3. Rationale: Tellls about benefits (Why)
    1. The Rationale should highlight the business benefits of adhering to the principle, using business terminology. Point to the similarity of information and technology principles to the principles governing business operations.
    2. Also describe the relationship to other principles, and the intentions regarding a balanced interpretation.
    3. Describe situations where one principle would be given precedence or carry more weight than another for making a decision.
  4. Implications: Talks about requriements mostly
    1. The Implications should highlight the requirements, both for the business and IT, for carrying out the principle – in terms of resources, costs, and activities/tasks.
    2. It will often be apparent that current systems, standards, or practices would be incongruent with the principle upon adoption.
    3. The impact to the business and consequences of adopting a principle should be clearly stated. The reader should readily discern the answer to: “How does this affect me?” It is important not to oversimplify, trivialize, or judge the merit of the impact.
    4. Some of the implications will be identified as potential impacts only, and may be speculative rather than fully analyzed.

Architecture Capability

Creating architecture for an enterprise requires the organization to have the business capability to support the architecture through structures, roles, responsibilities, skills, and processes.

TOGAF architecture capability builds on the Architecture Repository and Enterprise Continuum by identifying the architecture components providing the capability and their relationships to each other.

The components include:

  • Skilled Resource Pool
  • Roles and Responsibilities
  • Contracts
  • Projects and Portfolios
  • Governance of Projects and Portfolios
  • Business Operations
  • Governance Bodies

Architecture Repository

Relationship between Architecture Repository and Entperprise Continum

The Enterprise Continuum is a view of the Architecture Repository that provides methods for classifying architecture and solution artifacts as they evolve from generic Foundation Architectures to Organization-Specific Architectures. The Enterprise Continuum comprises two complementary concepts:

  • Architecture Continuum
  • Solutions Continuum

Architecture Repository can be used to store different classes of architectural output at different levels of abstraction, created by the ADM.

At a high level, six classes of architectural information are expected to be held within an Architecture Repository:

  • Architecture Metamodel: It describes the organizationally tailored application of an architecture framework, including a method for architecture development and a metamodel for architecture content.
  • Architecture Capability: It defines the parameters, structures, and processes that support governance of the Architecture Repository.
  • Architecture Landscape: It shows an architectural view of the building blocks that are in use within the organization today (e.g., a list of the live applications). The landscape is likely to exist at multiple levels of granularity to suit different architecture objectives.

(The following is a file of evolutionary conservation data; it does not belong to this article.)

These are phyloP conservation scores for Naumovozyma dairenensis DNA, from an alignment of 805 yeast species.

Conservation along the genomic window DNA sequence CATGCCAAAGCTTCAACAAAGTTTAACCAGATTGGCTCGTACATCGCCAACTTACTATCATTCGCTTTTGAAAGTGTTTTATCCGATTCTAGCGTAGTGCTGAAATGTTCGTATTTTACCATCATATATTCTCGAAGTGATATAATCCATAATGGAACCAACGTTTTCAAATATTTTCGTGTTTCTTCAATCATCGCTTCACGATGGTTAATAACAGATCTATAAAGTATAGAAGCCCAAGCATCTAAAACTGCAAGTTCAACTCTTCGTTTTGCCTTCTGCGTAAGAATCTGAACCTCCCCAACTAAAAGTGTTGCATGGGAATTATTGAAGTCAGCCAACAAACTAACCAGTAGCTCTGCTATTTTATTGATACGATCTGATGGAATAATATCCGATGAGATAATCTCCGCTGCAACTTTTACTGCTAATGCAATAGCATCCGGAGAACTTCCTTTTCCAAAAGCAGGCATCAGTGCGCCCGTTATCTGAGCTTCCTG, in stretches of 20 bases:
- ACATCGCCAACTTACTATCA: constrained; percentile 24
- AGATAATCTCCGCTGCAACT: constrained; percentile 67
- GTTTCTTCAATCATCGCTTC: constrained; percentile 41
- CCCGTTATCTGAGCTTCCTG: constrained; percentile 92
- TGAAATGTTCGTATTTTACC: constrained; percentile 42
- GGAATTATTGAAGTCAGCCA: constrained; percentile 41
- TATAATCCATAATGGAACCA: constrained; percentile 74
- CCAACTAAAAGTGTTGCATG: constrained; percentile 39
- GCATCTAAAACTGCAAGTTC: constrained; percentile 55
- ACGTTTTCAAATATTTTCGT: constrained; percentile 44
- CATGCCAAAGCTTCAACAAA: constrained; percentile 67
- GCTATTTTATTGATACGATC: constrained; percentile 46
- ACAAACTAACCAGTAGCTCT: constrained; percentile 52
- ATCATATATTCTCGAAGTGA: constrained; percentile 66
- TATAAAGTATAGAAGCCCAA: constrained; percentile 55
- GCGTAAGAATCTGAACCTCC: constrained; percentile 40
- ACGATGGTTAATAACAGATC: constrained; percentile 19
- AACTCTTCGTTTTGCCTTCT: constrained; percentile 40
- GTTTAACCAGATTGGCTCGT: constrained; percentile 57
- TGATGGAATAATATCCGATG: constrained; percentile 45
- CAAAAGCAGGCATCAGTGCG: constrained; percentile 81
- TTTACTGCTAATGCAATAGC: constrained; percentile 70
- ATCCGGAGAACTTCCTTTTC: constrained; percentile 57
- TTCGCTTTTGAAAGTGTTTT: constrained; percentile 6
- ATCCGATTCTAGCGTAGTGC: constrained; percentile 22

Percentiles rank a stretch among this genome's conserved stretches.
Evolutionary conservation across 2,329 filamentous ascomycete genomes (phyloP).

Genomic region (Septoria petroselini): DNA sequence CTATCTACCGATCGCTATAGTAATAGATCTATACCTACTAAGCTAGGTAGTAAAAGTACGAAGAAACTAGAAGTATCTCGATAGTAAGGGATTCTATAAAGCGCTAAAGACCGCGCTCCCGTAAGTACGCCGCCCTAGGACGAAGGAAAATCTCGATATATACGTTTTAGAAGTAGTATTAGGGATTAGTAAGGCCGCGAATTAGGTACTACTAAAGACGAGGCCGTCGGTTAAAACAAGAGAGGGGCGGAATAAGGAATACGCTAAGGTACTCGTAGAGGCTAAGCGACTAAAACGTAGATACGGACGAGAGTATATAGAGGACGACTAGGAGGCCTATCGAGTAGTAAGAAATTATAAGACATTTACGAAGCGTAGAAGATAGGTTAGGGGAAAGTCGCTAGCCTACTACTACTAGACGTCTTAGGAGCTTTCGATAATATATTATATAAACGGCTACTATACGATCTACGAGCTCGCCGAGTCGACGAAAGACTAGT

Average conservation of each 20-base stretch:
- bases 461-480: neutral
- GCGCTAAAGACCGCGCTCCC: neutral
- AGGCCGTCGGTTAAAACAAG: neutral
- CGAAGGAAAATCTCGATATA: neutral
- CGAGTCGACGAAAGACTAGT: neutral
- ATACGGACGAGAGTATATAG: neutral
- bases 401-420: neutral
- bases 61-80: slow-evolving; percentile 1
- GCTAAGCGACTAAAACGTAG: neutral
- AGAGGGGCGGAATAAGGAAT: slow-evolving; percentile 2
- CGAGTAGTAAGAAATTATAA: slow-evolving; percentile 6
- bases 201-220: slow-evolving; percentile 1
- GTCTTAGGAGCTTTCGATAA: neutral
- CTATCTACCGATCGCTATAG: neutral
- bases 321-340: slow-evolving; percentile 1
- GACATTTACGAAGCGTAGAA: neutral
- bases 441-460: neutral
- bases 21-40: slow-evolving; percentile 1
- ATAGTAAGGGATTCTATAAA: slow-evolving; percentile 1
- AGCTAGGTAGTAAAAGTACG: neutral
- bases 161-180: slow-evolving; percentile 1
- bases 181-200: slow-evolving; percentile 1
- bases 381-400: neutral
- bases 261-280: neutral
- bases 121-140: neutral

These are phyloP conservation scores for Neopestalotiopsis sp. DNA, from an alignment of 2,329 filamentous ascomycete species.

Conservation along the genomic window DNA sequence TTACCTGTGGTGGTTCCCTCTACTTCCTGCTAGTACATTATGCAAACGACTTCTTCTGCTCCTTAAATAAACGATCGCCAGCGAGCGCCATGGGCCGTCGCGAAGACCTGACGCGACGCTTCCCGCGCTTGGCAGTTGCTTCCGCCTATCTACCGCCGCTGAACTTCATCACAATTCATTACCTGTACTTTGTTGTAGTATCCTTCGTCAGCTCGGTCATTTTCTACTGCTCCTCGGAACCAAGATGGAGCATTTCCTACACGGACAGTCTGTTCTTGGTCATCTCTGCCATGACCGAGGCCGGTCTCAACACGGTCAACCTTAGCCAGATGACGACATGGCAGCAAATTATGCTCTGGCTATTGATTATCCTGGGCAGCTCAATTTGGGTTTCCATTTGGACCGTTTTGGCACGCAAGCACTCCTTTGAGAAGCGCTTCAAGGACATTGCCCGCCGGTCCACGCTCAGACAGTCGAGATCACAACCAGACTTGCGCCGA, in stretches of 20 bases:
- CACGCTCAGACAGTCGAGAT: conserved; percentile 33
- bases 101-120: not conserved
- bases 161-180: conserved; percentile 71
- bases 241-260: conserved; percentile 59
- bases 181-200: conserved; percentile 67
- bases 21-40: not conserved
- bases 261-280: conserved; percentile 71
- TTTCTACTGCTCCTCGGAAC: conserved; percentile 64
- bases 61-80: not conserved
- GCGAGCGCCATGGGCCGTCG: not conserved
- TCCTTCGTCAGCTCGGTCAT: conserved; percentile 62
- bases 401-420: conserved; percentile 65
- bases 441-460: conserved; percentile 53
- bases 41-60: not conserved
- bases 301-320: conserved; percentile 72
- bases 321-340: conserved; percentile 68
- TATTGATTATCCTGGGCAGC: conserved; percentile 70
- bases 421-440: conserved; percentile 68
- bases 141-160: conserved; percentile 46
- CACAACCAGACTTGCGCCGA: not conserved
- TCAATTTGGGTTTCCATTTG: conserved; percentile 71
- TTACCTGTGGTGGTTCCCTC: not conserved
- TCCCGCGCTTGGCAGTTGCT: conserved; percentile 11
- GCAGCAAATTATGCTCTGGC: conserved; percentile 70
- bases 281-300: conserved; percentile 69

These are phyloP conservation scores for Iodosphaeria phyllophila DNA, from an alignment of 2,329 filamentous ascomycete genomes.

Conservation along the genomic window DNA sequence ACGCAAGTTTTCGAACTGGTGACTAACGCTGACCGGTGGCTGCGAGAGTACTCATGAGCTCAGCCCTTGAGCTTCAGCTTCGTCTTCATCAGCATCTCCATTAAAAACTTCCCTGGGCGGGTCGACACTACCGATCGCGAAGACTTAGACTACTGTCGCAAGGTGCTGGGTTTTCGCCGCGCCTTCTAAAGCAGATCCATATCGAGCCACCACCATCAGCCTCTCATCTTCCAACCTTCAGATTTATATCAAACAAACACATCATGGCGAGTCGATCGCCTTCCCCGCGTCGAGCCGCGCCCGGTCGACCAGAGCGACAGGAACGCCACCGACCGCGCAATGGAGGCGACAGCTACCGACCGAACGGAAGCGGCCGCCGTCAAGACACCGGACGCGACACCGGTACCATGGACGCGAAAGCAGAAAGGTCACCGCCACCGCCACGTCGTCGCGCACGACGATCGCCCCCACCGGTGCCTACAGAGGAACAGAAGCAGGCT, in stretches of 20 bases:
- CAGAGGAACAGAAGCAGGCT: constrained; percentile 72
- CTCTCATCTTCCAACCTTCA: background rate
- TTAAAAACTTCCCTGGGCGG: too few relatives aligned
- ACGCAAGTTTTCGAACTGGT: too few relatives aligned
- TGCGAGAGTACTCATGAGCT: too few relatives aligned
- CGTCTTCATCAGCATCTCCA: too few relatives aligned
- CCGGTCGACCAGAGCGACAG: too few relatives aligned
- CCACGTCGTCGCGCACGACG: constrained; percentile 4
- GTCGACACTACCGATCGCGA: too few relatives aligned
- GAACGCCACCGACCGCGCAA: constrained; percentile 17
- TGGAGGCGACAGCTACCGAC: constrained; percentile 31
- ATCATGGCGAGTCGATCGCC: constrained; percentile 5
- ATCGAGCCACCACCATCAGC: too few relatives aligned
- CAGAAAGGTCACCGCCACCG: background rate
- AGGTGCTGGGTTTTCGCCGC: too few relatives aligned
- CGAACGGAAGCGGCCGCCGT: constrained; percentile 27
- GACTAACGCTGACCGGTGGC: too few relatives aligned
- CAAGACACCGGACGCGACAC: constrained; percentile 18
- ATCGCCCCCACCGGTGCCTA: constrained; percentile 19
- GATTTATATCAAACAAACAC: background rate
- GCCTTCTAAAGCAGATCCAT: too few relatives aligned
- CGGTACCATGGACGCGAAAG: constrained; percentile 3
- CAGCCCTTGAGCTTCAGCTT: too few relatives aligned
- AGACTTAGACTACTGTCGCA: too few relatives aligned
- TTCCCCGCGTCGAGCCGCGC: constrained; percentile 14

• Standards Information Base: It captures the standards with which new architectures must comply, which may include industry standards, selected products and services from suppliers, or shared services already deployed within the organizations
  • Reference Library: It provides guidelines, templates, patterns, and other forms of reference material that can be leveraged in order to accelerate the creation of new architectures for the enterprise.
  • Governance Log: It provides a record of governance activity across the enterprise.

Enterprise Continum

A model for structuring a virtual repository and methods for classifying architecture and solution artifacts.

Architecture Landscape

The Architecture Landscape holds architectural views of the state of the enterprise at particular points in time. Due to the sheer volume and the diverse stakeholder needs throughout an entire enterprise, the Architecture Landscape is divided into three levels of granularity

  1. Strategic Architecture provides an organizing framework for operational and change activity and allows for direction setting at an executive level.

  2. Segment Architecture provides an organizing framework for operational and change activity and allows for direction setting and the development of effective architecture roadmaps at a program or portfolio level.

  3. Capability Architecture provides an organizing framework for change activity and the development of effective architecture roadmaps realizing capability increments.

Content MetaModel

The content metamodel provides a definition of all the types of building blocks that may exist within an architecture, showing how these building blocks can be described and related to one another. For example, when creating an architecture, an architect will identify applications, "data entities" held within applications, and technologies that implement those applications. These applications will in turn support particular groups of business user or actor, and will be used to fulfil "business services".

Content Framework